According to the Jewish Virtual Library, Sugihara was fond of saying, "I may have to disobey my government, but if I don't, I would be disobeying God." Sugihara decided it was worth it to risk his livelihood and good standing with the Japanese government to give the Jews at his doorstep a fighting chance, so he started issuing Japanese transit visas to any refugee who needed one, regardless of their eligibility.

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If the past year has taught us nothing else, it's that sending love out into the world through selfless acts of kindness can have a positive ripple effect on people and communities. People all over the United States seemed to have gotten the message — 71% of those surveyed by the World Giving Index helped a stranger in need in 2020. A nonprofit survey found 90% helped others by running errands, calling, texting and sending care packages. Many people needed a boost last year in one way or another and obliging good neighbors heeded the call over and over again — and continue to make a positive impact through their actions in this new year.

Upworthy and P&G Good Everyday wanted to help keep kindness going strong, so they partnered up to create the Lead with Love Fund. The fund awards do-gooders in communities around the country with grants to help them continue on with their unique missions. Hundreds of nominations came pouring in and five winners were selected based on three criteria: the impact of action, uniqueness, and "Upworthy-ness" of their story.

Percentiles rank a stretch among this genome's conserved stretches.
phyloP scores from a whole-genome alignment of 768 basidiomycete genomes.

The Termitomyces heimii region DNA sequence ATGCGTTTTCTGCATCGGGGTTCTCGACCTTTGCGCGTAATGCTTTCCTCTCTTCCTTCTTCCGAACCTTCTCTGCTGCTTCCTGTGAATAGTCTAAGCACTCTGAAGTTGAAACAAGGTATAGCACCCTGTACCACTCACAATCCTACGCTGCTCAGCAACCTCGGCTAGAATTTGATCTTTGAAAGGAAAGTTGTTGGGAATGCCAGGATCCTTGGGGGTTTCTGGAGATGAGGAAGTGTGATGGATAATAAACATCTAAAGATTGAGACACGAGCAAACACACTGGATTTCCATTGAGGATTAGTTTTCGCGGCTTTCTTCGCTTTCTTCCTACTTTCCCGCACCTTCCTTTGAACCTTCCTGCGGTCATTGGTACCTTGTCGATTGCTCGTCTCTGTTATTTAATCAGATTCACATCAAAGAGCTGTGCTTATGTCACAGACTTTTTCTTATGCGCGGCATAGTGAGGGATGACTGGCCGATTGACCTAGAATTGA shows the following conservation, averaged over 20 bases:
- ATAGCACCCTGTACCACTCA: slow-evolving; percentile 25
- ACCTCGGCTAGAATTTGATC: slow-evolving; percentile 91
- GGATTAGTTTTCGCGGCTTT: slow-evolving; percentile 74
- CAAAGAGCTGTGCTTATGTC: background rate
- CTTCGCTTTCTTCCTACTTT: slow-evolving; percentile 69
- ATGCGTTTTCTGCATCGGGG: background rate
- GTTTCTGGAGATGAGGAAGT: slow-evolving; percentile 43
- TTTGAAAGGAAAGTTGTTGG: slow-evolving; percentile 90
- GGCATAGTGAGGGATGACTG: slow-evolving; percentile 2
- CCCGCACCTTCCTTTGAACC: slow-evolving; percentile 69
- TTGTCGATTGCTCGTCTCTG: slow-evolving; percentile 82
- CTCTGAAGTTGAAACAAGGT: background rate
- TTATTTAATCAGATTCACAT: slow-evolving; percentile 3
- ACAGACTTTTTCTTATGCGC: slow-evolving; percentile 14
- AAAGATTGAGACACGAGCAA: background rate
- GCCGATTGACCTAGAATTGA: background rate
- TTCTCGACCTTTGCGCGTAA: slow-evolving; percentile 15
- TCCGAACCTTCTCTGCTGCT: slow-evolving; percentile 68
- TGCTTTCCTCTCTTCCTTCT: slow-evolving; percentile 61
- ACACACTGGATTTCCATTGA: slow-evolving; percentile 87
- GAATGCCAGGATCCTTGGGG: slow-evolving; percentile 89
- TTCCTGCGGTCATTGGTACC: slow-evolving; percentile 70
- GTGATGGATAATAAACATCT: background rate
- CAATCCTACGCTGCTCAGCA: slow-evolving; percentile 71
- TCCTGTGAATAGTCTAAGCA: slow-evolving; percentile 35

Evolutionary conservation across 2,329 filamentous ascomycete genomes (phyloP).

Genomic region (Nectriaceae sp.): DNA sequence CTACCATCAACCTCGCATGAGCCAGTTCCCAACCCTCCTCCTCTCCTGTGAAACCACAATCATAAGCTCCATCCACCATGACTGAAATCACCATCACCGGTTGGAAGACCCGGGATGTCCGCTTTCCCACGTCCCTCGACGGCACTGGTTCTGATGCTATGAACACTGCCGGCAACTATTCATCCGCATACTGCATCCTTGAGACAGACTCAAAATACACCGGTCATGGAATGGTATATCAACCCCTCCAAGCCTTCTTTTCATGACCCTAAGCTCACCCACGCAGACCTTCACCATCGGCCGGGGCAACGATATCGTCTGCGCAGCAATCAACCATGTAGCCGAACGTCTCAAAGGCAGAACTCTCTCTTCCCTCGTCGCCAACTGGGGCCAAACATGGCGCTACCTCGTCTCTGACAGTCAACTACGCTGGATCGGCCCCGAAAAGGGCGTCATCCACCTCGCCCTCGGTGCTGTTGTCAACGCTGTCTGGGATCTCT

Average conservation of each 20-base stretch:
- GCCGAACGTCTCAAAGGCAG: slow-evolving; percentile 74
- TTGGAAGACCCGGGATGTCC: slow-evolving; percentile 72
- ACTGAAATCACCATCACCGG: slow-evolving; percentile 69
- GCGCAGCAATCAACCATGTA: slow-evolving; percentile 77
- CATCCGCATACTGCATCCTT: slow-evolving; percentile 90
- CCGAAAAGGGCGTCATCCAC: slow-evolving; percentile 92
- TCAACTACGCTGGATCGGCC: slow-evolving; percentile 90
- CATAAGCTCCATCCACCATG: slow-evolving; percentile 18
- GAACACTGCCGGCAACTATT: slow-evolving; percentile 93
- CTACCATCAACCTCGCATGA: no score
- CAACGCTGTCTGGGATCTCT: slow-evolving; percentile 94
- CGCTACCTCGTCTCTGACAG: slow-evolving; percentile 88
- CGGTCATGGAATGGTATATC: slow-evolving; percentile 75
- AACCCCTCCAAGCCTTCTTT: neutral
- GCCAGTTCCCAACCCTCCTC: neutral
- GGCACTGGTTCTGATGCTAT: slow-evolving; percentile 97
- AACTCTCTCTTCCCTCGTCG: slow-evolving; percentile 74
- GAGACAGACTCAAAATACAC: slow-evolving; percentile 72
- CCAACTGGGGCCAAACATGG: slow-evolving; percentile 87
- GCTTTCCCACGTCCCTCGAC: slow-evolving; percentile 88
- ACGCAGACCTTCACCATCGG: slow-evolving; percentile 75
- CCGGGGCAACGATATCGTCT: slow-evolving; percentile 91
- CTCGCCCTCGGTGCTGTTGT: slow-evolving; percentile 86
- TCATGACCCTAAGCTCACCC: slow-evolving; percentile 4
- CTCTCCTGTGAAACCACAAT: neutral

Here's a look at the five winners:

Edith Ornelas, co-creator of Mariposas Collective in Memphis, Tenn.

Edith Ornelas has a deep-rooted connection to the asylum-seeking immigrant families she brings food and supplies to families in Memphis, Tenn. She was born in Jalisco, Mexico, and immigrated to the United States when she was 7 years old with her parents and sister. Edith grew up in Chicago, then moved to Memphis in 2016, where she quickly realized how few community programs existed for immigrants. Two years later, she helped create Mariposas Collective, which initially aimed to help families who had just been released from detention centers and were seeking asylum. The collective started out small but has since grown to approximately 400 volunteers.

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Starbucks Upstanders Season 2

27 years ago, Debbie Baigrie was shot in the face during an attempted robbery. Her assailant was a 13-year-old boy.

Ian Manuel was the youngest of three boys who threatened Baigrie that night, but despite his age, he was the one holding the gun.

Ian Manuel in grade school. All photos provided by Starbucks.

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via Jess Martini / Tik Tok

There are few things as frightening to a parent than losing your child in a crowded place like a shopping mall, zoo, or stadium. The moment you realize your child is missing, it's impossible not to consider the terrifying idea they may have been kidnapped.

A woman in New Zealand recently lost her son in a Kmart but was able to locate him because of a potentially life-saving parenting hack she saw on TikTok a few months ago.

The woman was shopping at the retailer when she realized her two-year-old son Nathan was missing. She immediately told a friend to alert the staff to ensure he didn't leave through the store's front exit.